Like para­ges, disease can reduce populations, exterminate them locally, or strict the distribution of host. For example, smallpox, intention-unintentionally introduced nearly exterminated some tribes 5 North American Indians (viz., Human populations).

Social parasitism:

Social parasitism describes the exploitation of one species by another, for various advantages. It is a kind of parasitism in which the parasite foists the rearing of its young into the host. Social parasitism in various stages of develop­ment is found among some higher vertebrates and insects.

For example, there occurs a egg parasitism in two species of birds —old world cuckoos and the brown-headed cowbirds of North America, both of which do not build nests of their own, rather they deposit their eggs in two nests of other species, abandoning eggs and young to the care of foster parents. Similarly, there occurs a brood parasi­tism in between two Indian birds—Indian koel and crow.

The Indian koel (Endynamys scolopacea scolopacea), like many of its cuckoo cousins (family Cuculidae), neither incubates its eggs nor feed its young. But these functions are secretly forced upon the house crow (Corvus splendens) and jungle crow (Corvus macrorhynchus (Davis, De and Pal, 1977).

One species of ant waylays fora­ging workers of another species and snatches away the food they are transporting or the robber species may deliberately rob another nest of food. Some species of ants make slaves of the workers of other species.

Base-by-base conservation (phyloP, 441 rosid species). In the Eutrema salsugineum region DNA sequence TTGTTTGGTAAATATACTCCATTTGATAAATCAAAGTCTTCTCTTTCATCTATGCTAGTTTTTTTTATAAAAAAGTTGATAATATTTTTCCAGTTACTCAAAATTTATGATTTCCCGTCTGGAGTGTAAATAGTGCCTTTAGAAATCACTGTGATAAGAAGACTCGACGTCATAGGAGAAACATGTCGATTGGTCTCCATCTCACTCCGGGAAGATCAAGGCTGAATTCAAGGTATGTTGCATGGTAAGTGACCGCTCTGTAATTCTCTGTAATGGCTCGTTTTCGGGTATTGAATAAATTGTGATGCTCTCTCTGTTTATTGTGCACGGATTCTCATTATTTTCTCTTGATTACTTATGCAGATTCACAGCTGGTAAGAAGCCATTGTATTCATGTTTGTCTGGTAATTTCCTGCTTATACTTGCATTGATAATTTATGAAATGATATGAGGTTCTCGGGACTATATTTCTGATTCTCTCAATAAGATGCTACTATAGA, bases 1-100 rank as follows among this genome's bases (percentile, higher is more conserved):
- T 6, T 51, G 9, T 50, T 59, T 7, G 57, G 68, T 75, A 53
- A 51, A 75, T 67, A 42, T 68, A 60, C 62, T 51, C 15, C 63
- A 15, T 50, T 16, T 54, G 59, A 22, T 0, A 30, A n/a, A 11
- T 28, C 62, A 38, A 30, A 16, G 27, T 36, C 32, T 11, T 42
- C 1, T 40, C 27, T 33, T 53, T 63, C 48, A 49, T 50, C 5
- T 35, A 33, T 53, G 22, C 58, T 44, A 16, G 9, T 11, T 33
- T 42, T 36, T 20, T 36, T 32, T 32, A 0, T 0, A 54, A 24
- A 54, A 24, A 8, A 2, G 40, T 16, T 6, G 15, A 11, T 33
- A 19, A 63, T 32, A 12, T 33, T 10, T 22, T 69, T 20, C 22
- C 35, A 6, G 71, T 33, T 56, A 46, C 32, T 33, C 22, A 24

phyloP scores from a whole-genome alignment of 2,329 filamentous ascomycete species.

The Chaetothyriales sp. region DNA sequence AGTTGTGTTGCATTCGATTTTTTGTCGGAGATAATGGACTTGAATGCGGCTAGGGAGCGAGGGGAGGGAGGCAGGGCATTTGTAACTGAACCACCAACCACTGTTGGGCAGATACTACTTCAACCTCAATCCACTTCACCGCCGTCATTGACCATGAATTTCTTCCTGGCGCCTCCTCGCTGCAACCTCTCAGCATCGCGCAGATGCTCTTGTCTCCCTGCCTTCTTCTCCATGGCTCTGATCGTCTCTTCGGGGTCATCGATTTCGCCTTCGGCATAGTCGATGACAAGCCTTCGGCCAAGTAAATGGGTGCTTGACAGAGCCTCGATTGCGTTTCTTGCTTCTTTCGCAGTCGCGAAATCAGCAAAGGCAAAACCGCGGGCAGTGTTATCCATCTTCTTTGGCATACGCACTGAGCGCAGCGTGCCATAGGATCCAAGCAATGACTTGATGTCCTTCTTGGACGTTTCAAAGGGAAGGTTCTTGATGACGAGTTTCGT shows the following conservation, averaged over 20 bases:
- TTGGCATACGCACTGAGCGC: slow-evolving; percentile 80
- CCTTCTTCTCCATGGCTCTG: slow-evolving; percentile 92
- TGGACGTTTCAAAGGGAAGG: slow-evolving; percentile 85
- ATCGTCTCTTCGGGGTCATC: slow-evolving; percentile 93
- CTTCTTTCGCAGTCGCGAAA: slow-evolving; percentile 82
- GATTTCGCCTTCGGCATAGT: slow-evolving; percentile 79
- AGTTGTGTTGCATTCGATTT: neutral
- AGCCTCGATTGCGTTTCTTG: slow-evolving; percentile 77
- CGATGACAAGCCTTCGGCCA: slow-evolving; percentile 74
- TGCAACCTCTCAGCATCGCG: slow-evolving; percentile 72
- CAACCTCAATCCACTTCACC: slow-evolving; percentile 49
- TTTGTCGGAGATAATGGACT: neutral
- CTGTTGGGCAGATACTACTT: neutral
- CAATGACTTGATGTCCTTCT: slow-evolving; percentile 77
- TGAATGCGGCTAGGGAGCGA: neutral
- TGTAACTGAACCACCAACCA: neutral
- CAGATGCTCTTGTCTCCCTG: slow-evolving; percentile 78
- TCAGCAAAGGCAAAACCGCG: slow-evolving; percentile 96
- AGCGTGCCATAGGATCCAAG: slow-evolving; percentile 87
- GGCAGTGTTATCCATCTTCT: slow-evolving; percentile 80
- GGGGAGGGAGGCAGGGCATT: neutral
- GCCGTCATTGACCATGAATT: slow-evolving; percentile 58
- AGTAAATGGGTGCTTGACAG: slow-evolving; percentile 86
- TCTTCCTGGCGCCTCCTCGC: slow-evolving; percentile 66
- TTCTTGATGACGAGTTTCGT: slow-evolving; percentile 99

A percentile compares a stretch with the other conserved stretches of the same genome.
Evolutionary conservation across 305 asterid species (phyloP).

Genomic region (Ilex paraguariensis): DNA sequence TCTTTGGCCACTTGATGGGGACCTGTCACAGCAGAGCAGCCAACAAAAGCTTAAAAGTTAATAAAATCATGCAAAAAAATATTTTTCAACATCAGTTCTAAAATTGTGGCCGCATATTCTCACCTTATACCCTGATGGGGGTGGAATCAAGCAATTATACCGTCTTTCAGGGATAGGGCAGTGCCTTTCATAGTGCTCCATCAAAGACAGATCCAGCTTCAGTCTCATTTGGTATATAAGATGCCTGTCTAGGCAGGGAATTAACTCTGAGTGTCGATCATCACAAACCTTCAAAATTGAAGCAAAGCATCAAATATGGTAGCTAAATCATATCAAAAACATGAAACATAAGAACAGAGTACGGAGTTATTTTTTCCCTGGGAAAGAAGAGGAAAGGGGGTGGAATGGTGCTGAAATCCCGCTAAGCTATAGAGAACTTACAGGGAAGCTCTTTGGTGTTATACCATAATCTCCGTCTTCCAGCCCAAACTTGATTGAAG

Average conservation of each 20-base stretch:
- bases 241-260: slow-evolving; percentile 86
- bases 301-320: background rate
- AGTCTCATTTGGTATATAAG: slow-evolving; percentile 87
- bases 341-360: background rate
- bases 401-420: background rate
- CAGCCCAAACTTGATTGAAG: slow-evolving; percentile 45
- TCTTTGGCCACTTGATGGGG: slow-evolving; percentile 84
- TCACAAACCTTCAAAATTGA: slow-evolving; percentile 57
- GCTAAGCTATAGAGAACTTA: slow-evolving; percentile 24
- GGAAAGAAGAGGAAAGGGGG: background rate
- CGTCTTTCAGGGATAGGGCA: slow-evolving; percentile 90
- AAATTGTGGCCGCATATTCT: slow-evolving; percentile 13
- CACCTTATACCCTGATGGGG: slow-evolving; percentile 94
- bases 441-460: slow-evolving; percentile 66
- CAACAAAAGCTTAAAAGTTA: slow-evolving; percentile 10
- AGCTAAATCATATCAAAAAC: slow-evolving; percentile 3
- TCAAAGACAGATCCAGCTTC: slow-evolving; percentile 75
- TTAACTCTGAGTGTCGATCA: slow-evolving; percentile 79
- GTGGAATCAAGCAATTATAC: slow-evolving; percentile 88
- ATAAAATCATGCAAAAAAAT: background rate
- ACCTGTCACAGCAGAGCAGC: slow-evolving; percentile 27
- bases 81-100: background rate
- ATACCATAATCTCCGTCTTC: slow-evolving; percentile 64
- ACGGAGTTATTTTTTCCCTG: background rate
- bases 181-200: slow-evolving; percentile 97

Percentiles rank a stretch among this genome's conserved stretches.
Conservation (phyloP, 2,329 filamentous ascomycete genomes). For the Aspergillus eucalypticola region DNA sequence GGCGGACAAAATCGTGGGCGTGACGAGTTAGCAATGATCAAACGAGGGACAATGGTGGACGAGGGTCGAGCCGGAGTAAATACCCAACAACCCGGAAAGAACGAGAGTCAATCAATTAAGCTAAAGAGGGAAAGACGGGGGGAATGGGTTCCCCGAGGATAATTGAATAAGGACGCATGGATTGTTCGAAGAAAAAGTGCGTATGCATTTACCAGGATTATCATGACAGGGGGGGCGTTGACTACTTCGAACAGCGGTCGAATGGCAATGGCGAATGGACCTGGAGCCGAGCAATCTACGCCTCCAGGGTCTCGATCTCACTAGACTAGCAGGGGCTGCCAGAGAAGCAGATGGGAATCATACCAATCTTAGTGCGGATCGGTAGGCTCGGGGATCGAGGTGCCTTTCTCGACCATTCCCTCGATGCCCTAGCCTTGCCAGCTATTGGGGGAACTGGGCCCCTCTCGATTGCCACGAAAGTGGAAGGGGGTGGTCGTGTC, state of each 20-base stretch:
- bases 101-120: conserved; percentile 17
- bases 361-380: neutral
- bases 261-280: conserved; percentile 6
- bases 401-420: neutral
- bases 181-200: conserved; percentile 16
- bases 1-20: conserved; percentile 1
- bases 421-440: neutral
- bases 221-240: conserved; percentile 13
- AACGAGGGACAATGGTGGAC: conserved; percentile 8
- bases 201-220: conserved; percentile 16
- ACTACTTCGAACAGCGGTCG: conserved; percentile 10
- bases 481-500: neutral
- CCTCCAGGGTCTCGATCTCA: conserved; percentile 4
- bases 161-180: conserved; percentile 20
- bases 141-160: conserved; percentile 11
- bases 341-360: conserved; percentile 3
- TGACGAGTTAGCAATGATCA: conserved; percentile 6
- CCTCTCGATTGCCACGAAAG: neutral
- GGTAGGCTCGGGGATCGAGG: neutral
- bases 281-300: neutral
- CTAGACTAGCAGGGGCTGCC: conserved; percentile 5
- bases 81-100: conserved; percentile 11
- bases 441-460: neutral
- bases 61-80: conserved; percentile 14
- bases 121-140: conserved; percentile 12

Such kind of dependency of one species on another also occurs in other social insects such as termites, waps and bees. Social insects are apparently the only animals other than man to have succeeded in domesticating other species and of cultivating plants particularly fungi for food.


Some Diptera and Hymenoptera de­posit their eggs in the immature stages of other insects the larvae on hatching feed on the host until they are fully grown. In such type of parasitism in which host generally dies of the larval depre­dations before the larva emerges and the parasitoid larva generally lives in spite of the hosts death, is called parasitodism.

It stands in between parasitism and predation. The parasitoid may in turn be infested with hyperparasicoids. In the Chicago, Samia cecropia, a saturniid moth, suffers the destruction of nearly 23% of its cocoon by an ichneumonid parasitoid, Spilocryptus extrematis, which depo­sits an average of 33 eggs on the inside of each cocoon or on the surface of larva.

The host larva dies in a few hours after the para­sitoid hatches and the ichneumonid larva moves about freely, feed­ing on the cuticle by burrowing into the tissue to drink the body fluids. S. extrematis is infested by another hyperparasitoid, aeno- plex smithii which causes about 13% destruction of S. extrematis cocoons. A chalcidid, Dibrachys boucheanus, fed both upon S. extre­matis and as a tertiary parasitoid, upoh A. smithii.